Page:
Last South African coelacanths threatened by oil exploration.

Coelacanths have remained almost unchanged for 420m years.
Photograph: Alamy Stock PhotoBright blue,
Older than dinosaurs and weighing as much as an average-sized man, coelacanths are the most endangered fish in South Africa and among the rarest in the world.
Barely 30 of these critically-endangered fish are known to exist off the east coast of South Africa, raising concern that a new oil exploration venture in the area could jeopardise their future.
Coelacanths, whose shape has remained almost unchanged for 420m years, captured world attention when the first living specimen was caught off the port city of East London in 1938.
This discovery was followed by the subsequent capture of several more off the Comoros islands in the early 1950s, confirming that coelacanths were definitely not extinct.Shelf Life:
”The Sodwana coelacanths are about 40km from the northern boundary of the Eni exploration area and nearly 200km north of the first drilling sites, but Venter said oil spills spread far and swiftly.His concerns have been echoed by the coelacanth expert Prof Mike Bruton, who said the fish are specialist creatures, sensitive to environmental disturbance.

Photograph: Simon Maina/AFP/Getty Images
“Anything that interferes with their ability to absorb oxygen, such as oil pollution, would threaten their survival. The risk of oil spills or blowouts during exploration or futur is a source of serious concern.”
Source: Older than dinosaurs: last South African coelacanths threatened by oil exploration | Environment | The Guardian

Siamese Fighting Fish, Thailand.

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Bangkok-based photographer Visarute Angkatavanich (previously) continues to capture some of the most elegant portraits of fish we’ve seen.
His intimate, crystal-clear photos of Siamese fighting fish (betta) make it seem as though they are suspended in air instead of water.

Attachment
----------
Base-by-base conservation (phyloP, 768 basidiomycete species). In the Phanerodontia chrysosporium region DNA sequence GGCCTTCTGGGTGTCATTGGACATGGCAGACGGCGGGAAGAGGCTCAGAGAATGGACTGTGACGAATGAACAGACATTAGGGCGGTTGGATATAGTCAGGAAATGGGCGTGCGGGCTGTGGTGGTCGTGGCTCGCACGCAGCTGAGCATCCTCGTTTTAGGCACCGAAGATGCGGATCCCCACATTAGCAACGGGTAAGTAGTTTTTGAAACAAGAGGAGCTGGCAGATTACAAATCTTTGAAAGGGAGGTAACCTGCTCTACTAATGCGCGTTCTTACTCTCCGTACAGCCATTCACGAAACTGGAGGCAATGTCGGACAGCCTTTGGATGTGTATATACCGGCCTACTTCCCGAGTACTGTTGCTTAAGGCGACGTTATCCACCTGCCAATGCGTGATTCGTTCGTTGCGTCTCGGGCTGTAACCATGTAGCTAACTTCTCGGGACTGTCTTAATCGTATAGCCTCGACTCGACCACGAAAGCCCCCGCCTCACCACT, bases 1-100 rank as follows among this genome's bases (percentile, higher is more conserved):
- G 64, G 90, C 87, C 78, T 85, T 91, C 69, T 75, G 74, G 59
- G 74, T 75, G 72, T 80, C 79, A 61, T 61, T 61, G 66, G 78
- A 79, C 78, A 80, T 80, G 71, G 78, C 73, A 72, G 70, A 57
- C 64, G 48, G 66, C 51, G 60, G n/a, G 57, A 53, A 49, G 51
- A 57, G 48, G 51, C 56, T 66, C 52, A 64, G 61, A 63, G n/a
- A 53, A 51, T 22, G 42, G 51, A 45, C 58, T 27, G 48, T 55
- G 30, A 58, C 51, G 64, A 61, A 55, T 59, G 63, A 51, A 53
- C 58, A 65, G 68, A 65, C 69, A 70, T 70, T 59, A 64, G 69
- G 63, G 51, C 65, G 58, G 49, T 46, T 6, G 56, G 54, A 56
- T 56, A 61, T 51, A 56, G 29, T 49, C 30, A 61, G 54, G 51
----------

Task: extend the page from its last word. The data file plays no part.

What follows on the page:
Angkatavanich recently told Popular Photography that he only started photographing the fish after encountering them for the first time three years ago at a fish show and has since become obsessed with the different species which vary greatly in size, shape, and color patterns.
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Limited edition prints of his work are now available through La Lanta Fine Art.
via Stunning New Portraits of Siamese Fighting Fish by Visarute Angkatavanich | Colossal.

The Fins of the Ribbonfish.

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Fins with transparent membranes give the ribbonfish its name. Image Credit: Joshua Lambus.
Up to 2m long the ribbonfish is an elegant deep-sea creature.
Named for the elaborate fins that ripple delicately after them as they swim, ribbonfish from the genus Trachipterus are found all over the world.
There are six known species, and Australia’s is the southern ribbonfish, a 2m-long silvery creature with black polka dots on its sides and bright red fins.
Found off the coast of southern Queensland and South Australia, the southern ribbonfish has also set up a population off the coast of South Africa.
This fish is pretty much a taxonomic nightmare, because while it’s certainly a single species, according to the Australian Museum no one can decide whether its correct scientific name is T. jacksonensis or T. arawatae.
Read more via Ribbonfish elaborate fins – Australian Geographic.

The spectacular Achilles Tang.

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Achilles Tang – Photograph by Brian Skerry, National Geographic
In other places around the world, coral has been decimated by bleaching and disease, but the southern Line Islands’ reefs retain their resilience.